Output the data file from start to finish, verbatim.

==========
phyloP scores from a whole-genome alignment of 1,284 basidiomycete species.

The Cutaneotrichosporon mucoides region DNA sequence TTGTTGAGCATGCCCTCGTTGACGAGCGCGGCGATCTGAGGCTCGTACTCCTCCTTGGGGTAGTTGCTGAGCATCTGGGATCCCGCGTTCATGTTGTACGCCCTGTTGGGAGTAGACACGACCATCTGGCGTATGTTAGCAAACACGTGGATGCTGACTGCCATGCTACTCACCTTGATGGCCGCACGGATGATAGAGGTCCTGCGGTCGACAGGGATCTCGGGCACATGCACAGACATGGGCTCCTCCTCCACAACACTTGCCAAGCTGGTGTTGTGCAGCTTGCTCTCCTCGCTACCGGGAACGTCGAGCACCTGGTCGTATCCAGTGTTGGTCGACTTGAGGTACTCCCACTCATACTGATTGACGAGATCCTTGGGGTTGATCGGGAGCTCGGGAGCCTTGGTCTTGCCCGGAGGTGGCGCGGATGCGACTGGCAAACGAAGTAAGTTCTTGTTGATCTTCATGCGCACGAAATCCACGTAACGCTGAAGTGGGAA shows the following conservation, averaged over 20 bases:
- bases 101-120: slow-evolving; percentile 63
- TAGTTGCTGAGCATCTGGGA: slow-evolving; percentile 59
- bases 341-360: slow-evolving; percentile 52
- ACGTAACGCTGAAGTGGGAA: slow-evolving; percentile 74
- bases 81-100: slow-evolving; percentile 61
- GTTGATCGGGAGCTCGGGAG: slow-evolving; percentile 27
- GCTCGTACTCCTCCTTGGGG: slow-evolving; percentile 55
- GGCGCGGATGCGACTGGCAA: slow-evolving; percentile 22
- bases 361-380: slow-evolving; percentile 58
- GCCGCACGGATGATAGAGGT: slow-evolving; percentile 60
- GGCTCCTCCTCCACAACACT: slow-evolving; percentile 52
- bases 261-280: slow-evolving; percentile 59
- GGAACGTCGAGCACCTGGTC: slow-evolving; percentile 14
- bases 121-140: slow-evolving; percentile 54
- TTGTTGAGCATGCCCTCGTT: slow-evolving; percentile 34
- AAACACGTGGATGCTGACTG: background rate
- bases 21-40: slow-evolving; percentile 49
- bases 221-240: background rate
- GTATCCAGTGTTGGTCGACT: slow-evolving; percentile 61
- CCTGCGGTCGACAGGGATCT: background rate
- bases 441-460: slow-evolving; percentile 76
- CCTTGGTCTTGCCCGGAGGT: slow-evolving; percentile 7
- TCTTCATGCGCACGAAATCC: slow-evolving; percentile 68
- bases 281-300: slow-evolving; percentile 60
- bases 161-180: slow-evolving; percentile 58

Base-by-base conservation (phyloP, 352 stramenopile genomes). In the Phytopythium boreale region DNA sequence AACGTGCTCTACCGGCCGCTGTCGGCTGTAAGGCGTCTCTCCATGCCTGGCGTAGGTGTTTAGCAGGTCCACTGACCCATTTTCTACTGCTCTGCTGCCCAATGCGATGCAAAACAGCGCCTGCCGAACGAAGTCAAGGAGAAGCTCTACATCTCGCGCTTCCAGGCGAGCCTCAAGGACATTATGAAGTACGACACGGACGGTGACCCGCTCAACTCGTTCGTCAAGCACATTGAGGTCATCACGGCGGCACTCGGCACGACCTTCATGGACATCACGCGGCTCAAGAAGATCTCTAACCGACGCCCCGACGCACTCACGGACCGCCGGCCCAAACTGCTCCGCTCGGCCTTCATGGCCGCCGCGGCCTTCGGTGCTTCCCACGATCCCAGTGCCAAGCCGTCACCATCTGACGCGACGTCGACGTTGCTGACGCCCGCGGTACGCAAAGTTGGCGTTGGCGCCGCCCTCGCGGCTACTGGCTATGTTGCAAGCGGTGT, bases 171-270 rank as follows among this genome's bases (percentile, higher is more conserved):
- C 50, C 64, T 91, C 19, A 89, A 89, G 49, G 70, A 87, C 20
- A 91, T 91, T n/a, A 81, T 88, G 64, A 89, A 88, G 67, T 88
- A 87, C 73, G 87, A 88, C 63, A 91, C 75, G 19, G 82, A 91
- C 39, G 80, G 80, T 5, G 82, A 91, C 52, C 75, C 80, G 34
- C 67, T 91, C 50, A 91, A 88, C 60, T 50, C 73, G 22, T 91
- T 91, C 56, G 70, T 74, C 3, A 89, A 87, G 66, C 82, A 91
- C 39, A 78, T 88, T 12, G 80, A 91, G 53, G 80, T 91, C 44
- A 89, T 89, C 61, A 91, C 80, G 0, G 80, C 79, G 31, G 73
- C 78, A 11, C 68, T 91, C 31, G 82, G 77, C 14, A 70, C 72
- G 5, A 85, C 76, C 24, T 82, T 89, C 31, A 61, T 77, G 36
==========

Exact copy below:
phyloP scores from a whole-genome alignment of 1,284 basidiomycete species.

The Cutaneotrichosporon mucoides region DNA sequence TTGTTGAGCATGCCCTCGTTGACGAGCGCGGCGATCTGAGGCTCGTACTCCTCCTTGGGGTAGTTGCTGAGCATCTGGGATCCCGCGTTCATGTTGTACGCCCTGTTGGGAGTAGACACGACCATCTGGCGTATGTTAGCAAACACGTGGATGCTGACTGCCATGCTACTCACCTTGATGGCCGCACGGATGATAGAGGTCCTGCGGTCGACAGGGATCTCGGGCACATGCACAGACATGGGCTCCTCCTCCACAACACTTGCCAAGCTGGTGTTGTGCAGCTTGCTCTCCTCGCTACCGGGAACGTCGAGCACCTGGTCGTATCCAGTGTTGGTCGACTTGAGGTACTCCCACTCATACTGATTGACGAGATCCTTGGGGTTGATCGGGAGCTCGGGAGCCTTGGTCTTGCCCGGAGGTGGCGCGGATGCGACTGGCAAACGAAGTAAGTTCTTGTTGATCTTCATGCGCACGAAATCCACGTAACGCTGAAGTGGGAA shows the following conservation, averaged over 20 bases:
- bases 101-120: slow-evolving; percentile 63
- TAGTTGCTGAGCATCTGGGA: slow-evolving; percentile 59
- bases 341-360: slow-evolving; percentile 52
- ACGTAACGCTGAAGTGGGAA: slow-evolving; percentile 74
- bases 81-100: slow-evolving; percentile 61
- GTTGATCGGGAGCTCGGGAG: slow-evolving; percentile 27
- GCTCGTACTCCTCCTTGGGG: slow-evolving; percentile 55
- GGCGCGGATGCGACTGGCAA: slow-evolving; percentile 22
- bases 361-380: slow-evolving; percentile 58
- GCCGCACGGATGATAGAGGT: slow-evolving; percentile 60
- GGCTCCTCCTCCACAACACT: slow-evolving; percentile 52
- bases 261-280: slow-evolving; percentile 59
- GGAACGTCGAGCACCTGGTC: slow-evolving; percentile 14
- bases 121-140: slow-evolving; percentile 54
- TTGTTGAGCATGCCCTCGTT: slow-evolving; percentile 34
- AAACACGTGGATGCTGACTG: background rate
- bases 21-40: slow-evolving; percentile 49
- bases 221-240: background rate
- GTATCCAGTGTTGGTCGACT: slow-evolving; percentile 61
- CCTGCGGTCGACAGGGATCT: background rate
- bases 441-460: slow-evolving; percentile 76
- CCTTGGTCTTGCCCGGAGGT: slow-evolving; percentile 7
- TCTTCATGCGCACGAAATCC: slow-evolving; percentile 68
- bases 281-300: slow-evolving; percentile 60
- bases 161-180: slow-evolving; percentile 58

Base-by-base conservation (phyloP, 352 stramenopile genomes). In the Phytopythium boreale region DNA sequence AACGTGCTCTACCGGCCGCTGTCGGCTGTAAGGCGTCTCTCCATGCCTGGCGTAGGTGTTTAGCAGGTCCACTGACCCATTTTCTACTGCTCTGCTGCCCAATGCGATGCAAAACAGCGCCTGCCGAACGAAGTCAAGGAGAAGCTCTACATCTCGCGCTTCCAGGCGAGCCTCAAGGACATTATGAAGTACGACACGGACGGTGACCCGCTCAACTCGTTCGTCAAGCACATTGAGGTCATCACGGCGGCACTCGGCACGACCTTCATGGACATCACGCGGCTCAAGAAGATCTCTAACCGACGCCCCGACGCACTCACGGACCGCCGGCCCAAACTGCTCCGCTCGGCCTTCATGGCCGCCGCGGCCTTCGGTGCTTCCCACGATCCCAGTGCCAAGCCGTCACCATCTGACGCGACGTCGACGTTGCTGACGCCCGCGGTACGCAAAGTTGGCGTTGGCGCCGCCCTCGCGGCTACTGGCTATGTTGCAAGCGGTGT, bases 171-270 rank as follows among this genome's bases (percentile, higher is more conserved):
- C 50, C 64, T 91, C 19, A 89, A 89, G 49, G 70, A 87, C 20
- A 91, T 91, T n/a, A 81, T 88, G 64, A 89, A 88, G 67, T 88
- A 87, C 73, G 87, A 88, C 63, A 91, C 75, G 19, G 82, A 91
- C 39, G 80, G 80, T 5, G 82, A 91, C 52, C 75, C 80, G 34
- C 67, T 91, C 50, A 91, A 88, C 60, T 50, C 73, G 22, T 91
- T 91, C 56, G 70, T 74, C 3, A 89, A 87, G 66, C 82, A 91
- C 39, A 78, T 88, T 12, G 80, A 91, G 53, G 80, T 91, C 44
- A 89, T 89, C 61, A 91, C 80, G 0, G 80, C 79, G 31, G 73
- C 78, A 11, C 68, T 91, C 31, G 82, G 77, C 14, A 70, C 72
- G 5, A 85, C 76, C 24, T 82, T 89, C 31, A 61, T 77, G 36